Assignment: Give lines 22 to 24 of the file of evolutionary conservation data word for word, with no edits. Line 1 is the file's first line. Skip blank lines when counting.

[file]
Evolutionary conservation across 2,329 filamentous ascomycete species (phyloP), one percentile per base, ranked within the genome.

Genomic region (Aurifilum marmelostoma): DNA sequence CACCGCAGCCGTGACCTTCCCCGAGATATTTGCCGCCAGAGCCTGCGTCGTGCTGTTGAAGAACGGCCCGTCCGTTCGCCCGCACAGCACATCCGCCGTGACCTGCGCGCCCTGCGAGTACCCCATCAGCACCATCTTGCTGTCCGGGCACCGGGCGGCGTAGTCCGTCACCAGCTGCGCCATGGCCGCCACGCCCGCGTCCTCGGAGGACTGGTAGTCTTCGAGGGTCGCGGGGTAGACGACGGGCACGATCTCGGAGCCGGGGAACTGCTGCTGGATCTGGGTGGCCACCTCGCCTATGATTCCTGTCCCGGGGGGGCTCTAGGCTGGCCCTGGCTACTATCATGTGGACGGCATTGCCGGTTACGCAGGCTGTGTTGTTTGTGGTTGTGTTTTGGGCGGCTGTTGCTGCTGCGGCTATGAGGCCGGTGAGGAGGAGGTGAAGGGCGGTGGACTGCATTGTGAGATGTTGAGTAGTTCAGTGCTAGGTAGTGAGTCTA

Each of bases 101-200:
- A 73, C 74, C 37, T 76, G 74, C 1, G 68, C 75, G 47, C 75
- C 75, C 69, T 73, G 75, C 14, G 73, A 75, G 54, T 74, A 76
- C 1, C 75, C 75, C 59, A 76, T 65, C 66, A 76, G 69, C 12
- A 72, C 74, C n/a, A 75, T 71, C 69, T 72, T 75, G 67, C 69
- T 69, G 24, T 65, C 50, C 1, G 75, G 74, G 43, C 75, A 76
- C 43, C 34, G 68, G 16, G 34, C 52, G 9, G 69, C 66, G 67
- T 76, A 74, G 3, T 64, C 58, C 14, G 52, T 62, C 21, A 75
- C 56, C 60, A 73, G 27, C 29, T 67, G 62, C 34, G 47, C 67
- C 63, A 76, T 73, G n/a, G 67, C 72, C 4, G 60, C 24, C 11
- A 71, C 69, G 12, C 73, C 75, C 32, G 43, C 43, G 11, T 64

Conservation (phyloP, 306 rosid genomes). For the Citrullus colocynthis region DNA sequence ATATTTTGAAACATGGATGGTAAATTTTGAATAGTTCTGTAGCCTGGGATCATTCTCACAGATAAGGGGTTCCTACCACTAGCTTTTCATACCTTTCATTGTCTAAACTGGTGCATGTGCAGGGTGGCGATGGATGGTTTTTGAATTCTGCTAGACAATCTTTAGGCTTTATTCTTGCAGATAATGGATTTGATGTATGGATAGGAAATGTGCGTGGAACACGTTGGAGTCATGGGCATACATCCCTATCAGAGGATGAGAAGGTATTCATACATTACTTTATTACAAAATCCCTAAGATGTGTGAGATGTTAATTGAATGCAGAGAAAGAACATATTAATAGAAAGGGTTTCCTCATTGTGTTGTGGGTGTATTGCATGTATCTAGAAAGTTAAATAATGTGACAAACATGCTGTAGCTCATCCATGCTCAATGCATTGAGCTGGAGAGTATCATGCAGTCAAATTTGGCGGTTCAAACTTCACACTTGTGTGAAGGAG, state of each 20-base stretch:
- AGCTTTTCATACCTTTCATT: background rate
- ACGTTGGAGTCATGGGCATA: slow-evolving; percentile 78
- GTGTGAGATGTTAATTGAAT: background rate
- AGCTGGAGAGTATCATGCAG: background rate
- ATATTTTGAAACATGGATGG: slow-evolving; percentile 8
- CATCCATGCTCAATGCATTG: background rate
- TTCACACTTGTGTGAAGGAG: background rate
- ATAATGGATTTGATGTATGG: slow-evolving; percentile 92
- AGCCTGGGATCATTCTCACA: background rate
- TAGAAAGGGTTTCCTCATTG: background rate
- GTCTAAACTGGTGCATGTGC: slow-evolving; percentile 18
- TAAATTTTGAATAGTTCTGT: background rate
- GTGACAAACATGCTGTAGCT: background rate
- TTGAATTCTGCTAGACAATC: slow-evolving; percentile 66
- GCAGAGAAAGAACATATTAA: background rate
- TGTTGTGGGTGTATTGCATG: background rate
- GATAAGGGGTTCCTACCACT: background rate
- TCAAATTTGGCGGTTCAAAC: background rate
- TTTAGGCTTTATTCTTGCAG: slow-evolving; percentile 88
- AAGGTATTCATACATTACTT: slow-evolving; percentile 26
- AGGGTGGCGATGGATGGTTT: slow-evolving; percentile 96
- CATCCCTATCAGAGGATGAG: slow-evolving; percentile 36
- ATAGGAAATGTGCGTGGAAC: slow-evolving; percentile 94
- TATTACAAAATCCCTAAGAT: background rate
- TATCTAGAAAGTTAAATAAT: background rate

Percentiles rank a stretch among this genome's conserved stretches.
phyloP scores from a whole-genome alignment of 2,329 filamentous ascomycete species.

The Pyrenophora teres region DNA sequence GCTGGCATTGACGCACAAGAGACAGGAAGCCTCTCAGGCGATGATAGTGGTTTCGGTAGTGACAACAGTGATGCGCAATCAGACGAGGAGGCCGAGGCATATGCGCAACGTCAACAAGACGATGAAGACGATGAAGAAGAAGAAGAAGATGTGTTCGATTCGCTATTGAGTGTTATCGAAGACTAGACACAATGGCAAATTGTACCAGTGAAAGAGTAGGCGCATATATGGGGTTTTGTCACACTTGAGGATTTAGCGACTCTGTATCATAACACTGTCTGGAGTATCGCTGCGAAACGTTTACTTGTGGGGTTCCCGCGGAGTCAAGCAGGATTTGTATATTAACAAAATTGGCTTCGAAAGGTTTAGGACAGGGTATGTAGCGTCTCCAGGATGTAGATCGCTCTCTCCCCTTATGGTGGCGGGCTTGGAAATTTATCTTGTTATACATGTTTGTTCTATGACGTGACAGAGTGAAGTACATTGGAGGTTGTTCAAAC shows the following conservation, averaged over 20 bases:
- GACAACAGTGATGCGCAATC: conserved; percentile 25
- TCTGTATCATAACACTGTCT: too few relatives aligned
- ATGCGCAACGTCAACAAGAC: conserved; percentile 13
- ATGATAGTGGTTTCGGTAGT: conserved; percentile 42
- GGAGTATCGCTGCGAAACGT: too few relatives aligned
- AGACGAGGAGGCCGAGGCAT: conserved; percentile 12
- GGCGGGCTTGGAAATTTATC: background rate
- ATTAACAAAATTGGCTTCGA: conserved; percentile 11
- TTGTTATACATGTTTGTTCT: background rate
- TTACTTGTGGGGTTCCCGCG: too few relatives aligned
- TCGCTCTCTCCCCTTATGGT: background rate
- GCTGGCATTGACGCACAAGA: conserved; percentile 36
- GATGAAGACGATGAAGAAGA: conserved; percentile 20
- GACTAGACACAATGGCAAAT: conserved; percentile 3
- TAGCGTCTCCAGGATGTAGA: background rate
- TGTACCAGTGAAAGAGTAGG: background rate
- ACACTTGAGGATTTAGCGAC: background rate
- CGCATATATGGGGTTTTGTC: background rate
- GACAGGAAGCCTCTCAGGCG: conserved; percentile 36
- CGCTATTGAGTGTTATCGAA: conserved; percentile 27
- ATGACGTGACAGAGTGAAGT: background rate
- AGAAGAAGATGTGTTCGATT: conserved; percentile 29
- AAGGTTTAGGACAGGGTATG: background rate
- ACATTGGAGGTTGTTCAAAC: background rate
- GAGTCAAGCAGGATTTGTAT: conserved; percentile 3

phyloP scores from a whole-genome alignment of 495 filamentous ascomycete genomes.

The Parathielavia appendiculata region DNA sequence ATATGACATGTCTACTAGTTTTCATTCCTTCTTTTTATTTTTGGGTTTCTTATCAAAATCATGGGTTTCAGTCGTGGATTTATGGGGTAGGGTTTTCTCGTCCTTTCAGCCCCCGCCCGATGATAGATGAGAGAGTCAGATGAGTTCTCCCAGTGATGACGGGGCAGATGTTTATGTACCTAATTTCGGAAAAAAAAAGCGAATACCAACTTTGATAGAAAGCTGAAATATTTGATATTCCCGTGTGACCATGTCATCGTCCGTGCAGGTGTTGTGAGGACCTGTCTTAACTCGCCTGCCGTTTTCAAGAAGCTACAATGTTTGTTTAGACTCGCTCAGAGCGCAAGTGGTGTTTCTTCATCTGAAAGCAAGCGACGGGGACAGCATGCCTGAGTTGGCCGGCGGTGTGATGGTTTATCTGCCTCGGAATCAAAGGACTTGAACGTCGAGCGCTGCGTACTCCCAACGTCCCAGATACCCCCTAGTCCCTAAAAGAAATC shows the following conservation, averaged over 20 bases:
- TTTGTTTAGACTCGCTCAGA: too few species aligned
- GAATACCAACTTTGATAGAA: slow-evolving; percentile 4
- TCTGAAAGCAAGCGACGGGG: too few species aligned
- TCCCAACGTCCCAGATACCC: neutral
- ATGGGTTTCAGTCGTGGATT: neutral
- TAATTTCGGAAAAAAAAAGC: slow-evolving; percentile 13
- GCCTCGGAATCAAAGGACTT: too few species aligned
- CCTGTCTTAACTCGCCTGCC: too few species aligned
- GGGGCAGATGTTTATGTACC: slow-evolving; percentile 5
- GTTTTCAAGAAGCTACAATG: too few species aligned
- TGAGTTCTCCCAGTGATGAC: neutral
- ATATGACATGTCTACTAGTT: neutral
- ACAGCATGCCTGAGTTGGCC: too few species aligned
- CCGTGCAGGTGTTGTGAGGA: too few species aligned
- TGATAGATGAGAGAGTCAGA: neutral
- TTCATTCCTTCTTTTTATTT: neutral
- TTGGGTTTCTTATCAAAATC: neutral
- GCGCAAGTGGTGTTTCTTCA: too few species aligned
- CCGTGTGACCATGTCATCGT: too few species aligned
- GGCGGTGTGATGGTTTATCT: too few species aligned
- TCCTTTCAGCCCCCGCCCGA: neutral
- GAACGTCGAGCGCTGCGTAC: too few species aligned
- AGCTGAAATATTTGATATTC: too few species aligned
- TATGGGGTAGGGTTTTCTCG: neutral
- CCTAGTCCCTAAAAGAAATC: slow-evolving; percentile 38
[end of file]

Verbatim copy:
- ATAATGGATTTGATGTATGG: slow-evolving; percentile 92
- AGCCTGGGATCATTCTCACA: background rate
- TAGAAAGGGTTTCCTCATTG: background rate